The widespread work-from-home experiment rides on as employers and managers keep one shaky hand on the emergency brake and one shaky foot on the gas. Working from home has benefits among its drawbacks. Most importantly, working from home brings change. Change can feel pretty unsettling, no matter how great it is, especially if we do not process it properly.
Below are some (obvious) observations on working from home, paired with prompts for self-reflection. This exercise is meant to help not only see the changes we are experiencing through this pandemic, but to also practice gratitude for what is, what has been, and what will be.
1. Reduced financial stress on employers
The ability for employers to decrease overhead expenses like mortgages, rent, and utilities as they lose the need for office space, frees up mental stress around how to make ends meet. Ideally, the decrease in stress at the top will trickle down to employees below and make the organization a more zen place to be, overall.
Ask yourself: How can I check in on the well-being of my employees today? How are they feeling?
2. Elimination of commuting distress
Getting to roll out of bed and power on our computers is saving Americans an average of 100 minutes a day in commute time and (probably) 1,000 traffic-related swear words per ride. Add in a 15-minute mindfulness/meditation session in the morning, now that you have a little more time on your hands, and start to lower your stress level even more.
Ask yourself: What am I grateful for today?
3. Changes to morning routines
This one is for those of us who wake up in the morning and feel the pressure to work out, shower, style our hair, slather on products and cosmetics, and pull on stiff, ironed work attire. Can I just say... Hallelujah! Call it vanity, call it societal brainwashing, but you could not pay me to go to the office looking like I just rolled out of bed, but you better believe I don't touch a single drop of concealer when I'm working from home (sans video calls). Not everyone has such a long list of ways they need to transform themselves in the morning, but for those of you out there who are nodding vigorously and clapping your hands in relief -- you get it, and you're saving around another 7 hours a week. This gives us some time to appreciate ourselves on a whole new level. Reading this while in a very... "organic"... state? Go look in the mirror and appreciate what you see.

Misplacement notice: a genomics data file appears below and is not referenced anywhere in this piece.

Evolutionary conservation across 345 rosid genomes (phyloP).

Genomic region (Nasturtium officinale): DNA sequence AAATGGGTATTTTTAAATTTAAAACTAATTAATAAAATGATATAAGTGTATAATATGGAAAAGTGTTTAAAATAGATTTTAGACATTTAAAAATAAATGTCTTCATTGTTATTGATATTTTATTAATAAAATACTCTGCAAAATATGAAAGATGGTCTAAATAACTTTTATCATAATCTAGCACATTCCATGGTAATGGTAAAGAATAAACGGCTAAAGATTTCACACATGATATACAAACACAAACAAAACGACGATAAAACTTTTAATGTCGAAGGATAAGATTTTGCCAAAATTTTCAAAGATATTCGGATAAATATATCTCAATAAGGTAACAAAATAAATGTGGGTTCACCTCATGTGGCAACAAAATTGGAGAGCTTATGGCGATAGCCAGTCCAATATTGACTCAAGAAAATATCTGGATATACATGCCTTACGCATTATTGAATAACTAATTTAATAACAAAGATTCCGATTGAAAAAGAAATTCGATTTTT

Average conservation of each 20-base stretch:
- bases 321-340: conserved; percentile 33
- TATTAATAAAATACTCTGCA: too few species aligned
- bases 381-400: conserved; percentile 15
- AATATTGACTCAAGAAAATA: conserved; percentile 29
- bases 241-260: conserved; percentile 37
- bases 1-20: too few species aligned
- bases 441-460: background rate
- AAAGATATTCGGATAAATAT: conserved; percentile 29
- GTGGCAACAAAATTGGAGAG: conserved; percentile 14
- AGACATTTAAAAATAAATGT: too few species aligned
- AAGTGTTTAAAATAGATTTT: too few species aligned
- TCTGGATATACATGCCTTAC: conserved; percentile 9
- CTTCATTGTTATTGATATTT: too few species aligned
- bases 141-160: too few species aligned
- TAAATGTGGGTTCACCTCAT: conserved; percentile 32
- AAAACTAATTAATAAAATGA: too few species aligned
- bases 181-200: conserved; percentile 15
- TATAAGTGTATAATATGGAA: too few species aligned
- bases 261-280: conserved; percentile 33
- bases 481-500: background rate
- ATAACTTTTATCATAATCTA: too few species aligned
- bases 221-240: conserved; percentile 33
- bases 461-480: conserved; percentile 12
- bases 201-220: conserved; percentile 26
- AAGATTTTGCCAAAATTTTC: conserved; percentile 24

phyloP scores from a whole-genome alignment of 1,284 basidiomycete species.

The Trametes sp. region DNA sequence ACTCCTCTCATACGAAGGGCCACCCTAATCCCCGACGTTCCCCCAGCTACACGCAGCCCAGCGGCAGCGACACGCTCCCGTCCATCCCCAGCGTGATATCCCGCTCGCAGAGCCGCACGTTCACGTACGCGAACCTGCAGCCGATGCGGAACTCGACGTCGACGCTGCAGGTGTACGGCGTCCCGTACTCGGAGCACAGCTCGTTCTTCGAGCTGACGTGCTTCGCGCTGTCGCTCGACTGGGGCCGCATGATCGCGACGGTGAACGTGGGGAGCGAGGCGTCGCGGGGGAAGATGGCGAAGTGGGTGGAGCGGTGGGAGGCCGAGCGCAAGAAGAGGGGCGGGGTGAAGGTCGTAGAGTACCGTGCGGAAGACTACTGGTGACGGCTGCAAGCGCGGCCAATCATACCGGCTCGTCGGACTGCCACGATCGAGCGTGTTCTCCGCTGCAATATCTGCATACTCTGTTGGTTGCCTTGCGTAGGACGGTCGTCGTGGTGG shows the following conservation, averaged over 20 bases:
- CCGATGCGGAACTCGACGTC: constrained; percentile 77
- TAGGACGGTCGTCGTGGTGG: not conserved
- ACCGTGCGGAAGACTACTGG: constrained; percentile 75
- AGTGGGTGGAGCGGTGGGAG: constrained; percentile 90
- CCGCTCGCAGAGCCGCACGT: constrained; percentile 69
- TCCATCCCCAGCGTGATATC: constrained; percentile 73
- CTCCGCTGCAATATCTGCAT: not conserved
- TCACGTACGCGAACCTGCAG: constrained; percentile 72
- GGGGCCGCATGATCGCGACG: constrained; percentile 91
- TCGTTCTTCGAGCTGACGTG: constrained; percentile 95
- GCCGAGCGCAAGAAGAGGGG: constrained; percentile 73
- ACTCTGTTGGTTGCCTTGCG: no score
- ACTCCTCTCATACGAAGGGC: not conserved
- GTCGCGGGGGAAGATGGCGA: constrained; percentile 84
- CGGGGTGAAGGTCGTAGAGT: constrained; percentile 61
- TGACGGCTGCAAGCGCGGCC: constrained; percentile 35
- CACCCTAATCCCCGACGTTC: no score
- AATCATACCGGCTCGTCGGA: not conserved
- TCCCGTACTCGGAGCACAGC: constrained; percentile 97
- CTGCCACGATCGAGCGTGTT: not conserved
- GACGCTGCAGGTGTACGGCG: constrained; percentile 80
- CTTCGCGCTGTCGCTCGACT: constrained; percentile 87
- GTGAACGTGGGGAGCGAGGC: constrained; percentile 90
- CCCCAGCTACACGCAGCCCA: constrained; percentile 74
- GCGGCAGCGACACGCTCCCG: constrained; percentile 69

Ask yourself: How much more do I love my true self today? How can I practice acceptance of my organic appearance and decrease feelings of shame, materialism, and self-consciousness? How can I view my morning grooming routine as a discretionary, fun way to build confidence and highlight my natural charms?
4. Breaks, background noise, nutrition, and exercise
This point partially reminds me of the proverbial Office Space scene where Milton explains being allowed to listen to his radio at work at a reasonable volume. Your manager and co-workers can't hear you anymore (as long as you are on mute... or not on a call). If you want to put on Dawson's Creek on Hulu in the background while you work on a project, you're pretty much free to do it as long as you're someone who can focus amidst a little noise. Still, the monotone sound of Katie Holmes using big, angry words is still, somehow, less distracting than your cube-mate clearing his throat loudly enough to trigger a small earthquake.
What's more? Being at home, you have access to your kitchen for lunch to make a nutritious meal without the freezer burn. You also have some flexibility to break into a couple of yoga poses or crack out a 15 minute online workout video. That's right you, CAN replace that regular, gossipy trip to the coffee pot at 2 p.m. with some jump squats and burpees, especially since you're probably not wearing anything with starch on it.
Ask yourself: How can I make the most of my new, flexible schedule while also increasing productivity? How can I view how much time I have to get things done now that I have more freedom to play around with my minutes?
5. Family time
You thought you loved your kids until they became your coworkers. Short of making them put a TPS Report cover sheet on their fractions homework, there really isn't much you can do to manage young balls of energy into becoming productive members of your organization. Still, you're missing them less, (that's for sure), and you find yourself finally being able to balance work and life a little more. You might even have more time to cook a fun dinner or get to that home project you never had time for by using that newly freed non-commute time at the end of the day. We can all say we appreciate a little time away from our siblings, spouses, parents, and kids, but if we don't have that anymore, how can we keep our relationships moving smoothly and avoid damaging stress? I believe even Kelly Clarkson blamed her impending divorce on quarantining with her husband in a recent interview.
Ask yourself: What have I learned about my family that I did not notice before? In what ways do they challenge me to become a better worker? What will I miss about seeing my family more often if I go back to the office? What can I teach my kids today? Have I told my partner a reason why I love him/her today?